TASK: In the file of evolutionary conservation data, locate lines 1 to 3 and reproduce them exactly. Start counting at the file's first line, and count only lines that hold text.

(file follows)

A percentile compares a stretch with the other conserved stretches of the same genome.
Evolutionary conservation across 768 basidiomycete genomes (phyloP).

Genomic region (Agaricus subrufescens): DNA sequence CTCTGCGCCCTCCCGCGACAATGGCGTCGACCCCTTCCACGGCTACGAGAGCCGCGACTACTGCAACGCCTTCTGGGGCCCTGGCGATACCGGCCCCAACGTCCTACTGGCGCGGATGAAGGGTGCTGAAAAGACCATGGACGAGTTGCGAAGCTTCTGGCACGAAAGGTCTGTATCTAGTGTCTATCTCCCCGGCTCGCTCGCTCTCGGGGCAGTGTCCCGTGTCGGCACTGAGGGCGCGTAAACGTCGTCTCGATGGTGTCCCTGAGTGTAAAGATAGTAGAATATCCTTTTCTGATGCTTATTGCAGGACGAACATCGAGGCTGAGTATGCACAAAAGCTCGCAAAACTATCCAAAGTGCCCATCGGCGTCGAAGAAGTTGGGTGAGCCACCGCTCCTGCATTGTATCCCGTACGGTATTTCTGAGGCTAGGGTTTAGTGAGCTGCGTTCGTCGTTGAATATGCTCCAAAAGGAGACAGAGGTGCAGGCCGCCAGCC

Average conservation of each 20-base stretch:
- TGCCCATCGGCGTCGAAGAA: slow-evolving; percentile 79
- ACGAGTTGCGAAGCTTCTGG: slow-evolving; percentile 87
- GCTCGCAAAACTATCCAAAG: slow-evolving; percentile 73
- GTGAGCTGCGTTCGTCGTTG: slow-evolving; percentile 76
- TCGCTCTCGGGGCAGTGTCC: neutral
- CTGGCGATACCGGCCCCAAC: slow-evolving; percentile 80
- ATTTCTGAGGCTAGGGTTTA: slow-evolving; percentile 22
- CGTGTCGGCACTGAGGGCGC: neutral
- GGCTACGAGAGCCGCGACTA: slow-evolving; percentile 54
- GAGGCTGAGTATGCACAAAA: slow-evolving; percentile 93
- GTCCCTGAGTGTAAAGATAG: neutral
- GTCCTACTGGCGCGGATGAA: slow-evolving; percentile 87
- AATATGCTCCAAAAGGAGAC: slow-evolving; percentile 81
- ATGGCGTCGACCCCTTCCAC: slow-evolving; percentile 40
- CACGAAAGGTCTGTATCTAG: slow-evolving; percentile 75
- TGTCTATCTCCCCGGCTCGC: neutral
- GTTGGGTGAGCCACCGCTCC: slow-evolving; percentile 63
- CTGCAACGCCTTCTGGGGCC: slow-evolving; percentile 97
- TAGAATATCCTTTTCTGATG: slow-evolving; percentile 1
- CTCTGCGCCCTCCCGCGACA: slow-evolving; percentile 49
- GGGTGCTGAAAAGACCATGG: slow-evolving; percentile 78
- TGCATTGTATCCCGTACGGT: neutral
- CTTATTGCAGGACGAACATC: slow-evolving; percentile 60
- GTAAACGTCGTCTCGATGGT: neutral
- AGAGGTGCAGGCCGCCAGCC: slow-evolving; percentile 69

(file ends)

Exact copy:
A percentile compares a stretch with the other conserved stretches of the same genome.
Evolutionary conservation across 768 basidiomycete genomes (phyloP).

Genomic region (Agaricus subrufescens): DNA sequence CTCTGCGCCCTCCCGCGACAATGGCGTCGACCCCTTCCACGGCTACGAGAGCCGCGACTACTGCAACGCCTTCTGGGGCCCTGGCGATACCGGCCCCAACGTCCTACTGGCGCGGATGAAGGGTGCTGAAAAGACCATGGACGAGTTGCGAAGCTTCTGGCACGAAAGGTCTGTATCTAGTGTCTATCTCCCCGGCTCGCTCGCTCTCGGGGCAGTGTCCCGTGTCGGCACTGAGGGCGCGTAAACGTCGTCTCGATGGTGTCCCTGAGTGTAAAGATAGTAGAATATCCTTTTCTGATGCTTATTGCAGGACGAACATCGAGGCTGAGTATGCACAAAAGCTCGCAAAACTATCCAAAGTGCCCATCGGCGTCGAAGAAGTTGGGTGAGCCACCGCTCCTGCATTGTATCCCGTACGGTATTTCTGAGGCTAGGGTTTAGTGAGCTGCGTTCGTCGTTGAATATGCTCCAAAAGGAGACAGAGGTGCAGGCCGCCAGCC